Juicy Stories About What Andy Warhol Was Really LikeNovember 13, 2018
Andy Warhol (1928–1987) is a bigger star in death than he was in life. His paintings sell for sums he could have only dreamt of, and his images are licensed and reproduced all over the globe. His ascension to the pantheon of genius reveals that Warhol knew America better than we know ourselves.
Warhol transformed pop culture into high art, subverting both in the process. He took Walter Benjamin’s essay “Art in the Age of Mechanical Reproduction” to its logical conclusion, making art out of the very act of repetition itself. In doing so, he planted the seeds for everything from celebrity worship, reality TV, personal branding, and meme culture.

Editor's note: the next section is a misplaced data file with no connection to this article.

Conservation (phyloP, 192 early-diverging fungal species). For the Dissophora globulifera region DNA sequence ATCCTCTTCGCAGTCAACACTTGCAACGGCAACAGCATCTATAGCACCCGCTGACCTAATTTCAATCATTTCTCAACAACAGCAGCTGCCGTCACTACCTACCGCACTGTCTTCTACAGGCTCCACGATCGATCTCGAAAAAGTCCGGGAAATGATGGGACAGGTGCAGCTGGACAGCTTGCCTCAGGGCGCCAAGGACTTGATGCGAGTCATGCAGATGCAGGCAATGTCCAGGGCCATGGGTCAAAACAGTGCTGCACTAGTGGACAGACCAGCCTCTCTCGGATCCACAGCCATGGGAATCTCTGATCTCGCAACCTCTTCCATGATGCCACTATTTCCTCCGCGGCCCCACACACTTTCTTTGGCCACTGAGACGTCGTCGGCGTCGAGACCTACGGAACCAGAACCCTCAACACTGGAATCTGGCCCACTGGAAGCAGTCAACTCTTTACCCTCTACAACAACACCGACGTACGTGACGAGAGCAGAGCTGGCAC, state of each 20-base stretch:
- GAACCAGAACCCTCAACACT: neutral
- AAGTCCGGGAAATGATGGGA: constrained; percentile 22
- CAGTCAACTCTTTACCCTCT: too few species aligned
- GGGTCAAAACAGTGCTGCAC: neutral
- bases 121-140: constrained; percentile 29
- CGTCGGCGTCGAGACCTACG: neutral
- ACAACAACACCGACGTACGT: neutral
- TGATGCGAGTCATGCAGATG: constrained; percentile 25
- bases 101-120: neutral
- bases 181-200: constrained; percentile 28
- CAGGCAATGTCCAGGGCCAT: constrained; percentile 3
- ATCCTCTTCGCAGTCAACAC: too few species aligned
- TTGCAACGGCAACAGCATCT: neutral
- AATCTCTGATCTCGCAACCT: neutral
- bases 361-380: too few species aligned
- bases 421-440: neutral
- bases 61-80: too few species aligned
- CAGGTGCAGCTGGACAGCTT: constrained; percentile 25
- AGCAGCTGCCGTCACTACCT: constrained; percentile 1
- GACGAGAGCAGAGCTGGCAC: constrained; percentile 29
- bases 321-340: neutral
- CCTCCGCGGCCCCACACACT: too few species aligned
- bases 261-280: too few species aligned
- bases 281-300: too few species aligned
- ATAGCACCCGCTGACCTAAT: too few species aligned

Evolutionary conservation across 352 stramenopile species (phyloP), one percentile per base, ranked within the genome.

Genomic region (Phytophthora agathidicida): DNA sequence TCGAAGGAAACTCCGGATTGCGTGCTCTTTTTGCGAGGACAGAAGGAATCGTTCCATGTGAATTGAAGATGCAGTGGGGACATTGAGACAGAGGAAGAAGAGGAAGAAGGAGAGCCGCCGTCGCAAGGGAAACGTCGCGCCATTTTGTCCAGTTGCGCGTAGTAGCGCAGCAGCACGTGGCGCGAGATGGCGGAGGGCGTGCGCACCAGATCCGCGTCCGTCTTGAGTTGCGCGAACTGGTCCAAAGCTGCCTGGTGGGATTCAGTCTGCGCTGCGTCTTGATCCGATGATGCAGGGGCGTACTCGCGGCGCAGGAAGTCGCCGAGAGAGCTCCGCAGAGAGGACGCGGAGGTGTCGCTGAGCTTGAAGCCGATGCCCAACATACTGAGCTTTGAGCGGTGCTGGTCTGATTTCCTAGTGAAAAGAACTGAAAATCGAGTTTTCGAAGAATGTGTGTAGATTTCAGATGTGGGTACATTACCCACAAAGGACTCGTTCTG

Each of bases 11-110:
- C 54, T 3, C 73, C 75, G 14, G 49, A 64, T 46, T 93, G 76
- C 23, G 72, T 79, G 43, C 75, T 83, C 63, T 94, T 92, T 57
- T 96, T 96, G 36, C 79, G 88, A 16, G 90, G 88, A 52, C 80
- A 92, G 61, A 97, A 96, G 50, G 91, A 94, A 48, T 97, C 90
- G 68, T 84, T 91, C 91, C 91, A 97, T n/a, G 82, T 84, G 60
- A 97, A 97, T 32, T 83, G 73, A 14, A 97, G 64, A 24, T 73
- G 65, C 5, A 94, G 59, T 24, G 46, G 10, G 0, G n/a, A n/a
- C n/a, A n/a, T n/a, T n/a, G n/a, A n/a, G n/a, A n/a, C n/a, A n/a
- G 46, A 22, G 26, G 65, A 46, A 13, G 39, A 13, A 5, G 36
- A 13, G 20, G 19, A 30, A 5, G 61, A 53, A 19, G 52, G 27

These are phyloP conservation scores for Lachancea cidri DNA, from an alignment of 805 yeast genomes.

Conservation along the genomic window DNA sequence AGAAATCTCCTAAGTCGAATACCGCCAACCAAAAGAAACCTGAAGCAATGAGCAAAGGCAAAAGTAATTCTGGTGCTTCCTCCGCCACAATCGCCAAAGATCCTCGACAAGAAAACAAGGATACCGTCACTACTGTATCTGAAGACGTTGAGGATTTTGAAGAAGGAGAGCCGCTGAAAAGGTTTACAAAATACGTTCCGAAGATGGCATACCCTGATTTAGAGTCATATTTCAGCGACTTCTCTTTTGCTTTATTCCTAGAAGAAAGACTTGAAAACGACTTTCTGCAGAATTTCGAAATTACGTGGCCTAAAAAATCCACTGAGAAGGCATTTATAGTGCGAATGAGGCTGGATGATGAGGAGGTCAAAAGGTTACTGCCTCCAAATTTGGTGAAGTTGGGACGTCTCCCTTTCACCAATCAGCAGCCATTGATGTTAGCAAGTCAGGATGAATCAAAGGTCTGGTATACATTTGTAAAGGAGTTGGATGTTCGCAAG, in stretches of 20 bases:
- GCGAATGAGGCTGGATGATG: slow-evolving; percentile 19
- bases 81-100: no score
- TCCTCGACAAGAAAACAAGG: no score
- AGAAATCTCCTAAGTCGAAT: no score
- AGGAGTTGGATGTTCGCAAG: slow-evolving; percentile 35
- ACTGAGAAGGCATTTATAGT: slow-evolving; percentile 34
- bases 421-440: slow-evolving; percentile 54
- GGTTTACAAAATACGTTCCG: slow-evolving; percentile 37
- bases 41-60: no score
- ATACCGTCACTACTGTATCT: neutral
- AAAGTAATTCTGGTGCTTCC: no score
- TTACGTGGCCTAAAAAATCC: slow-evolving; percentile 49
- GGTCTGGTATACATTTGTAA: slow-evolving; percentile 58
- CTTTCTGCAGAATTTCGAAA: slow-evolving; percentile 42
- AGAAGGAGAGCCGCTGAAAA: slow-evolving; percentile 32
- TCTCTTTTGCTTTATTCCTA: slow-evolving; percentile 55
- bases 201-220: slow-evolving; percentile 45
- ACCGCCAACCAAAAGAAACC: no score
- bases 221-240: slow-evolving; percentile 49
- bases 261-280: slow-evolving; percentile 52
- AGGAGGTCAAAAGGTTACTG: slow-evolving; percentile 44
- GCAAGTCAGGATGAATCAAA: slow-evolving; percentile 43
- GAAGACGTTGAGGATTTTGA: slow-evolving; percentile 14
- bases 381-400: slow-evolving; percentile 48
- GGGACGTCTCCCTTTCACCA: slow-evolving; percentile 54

Warhol set himself apart with his trademark silver wig and classic uniform—a white Brooks Brothers oxford cloth button-down, unwashed navy Levis, and a black leather Perfecto jacket—and assumed the position of an oracle. In public, he was a man of few words, saving it all for the spectacle he would unleash in his art, photography, films, books, magazines, record covers, and happenings.
Andy Warhol—From A to B and Back Again is on view at the Whitney Museum of American Art, New York (through March 31, 2019), the San Francisco Museum of Modern Art (May 15, 2019–September 2, 2019), and the Art Institute of Chicago (October 20, 2019–January 26, 2020).
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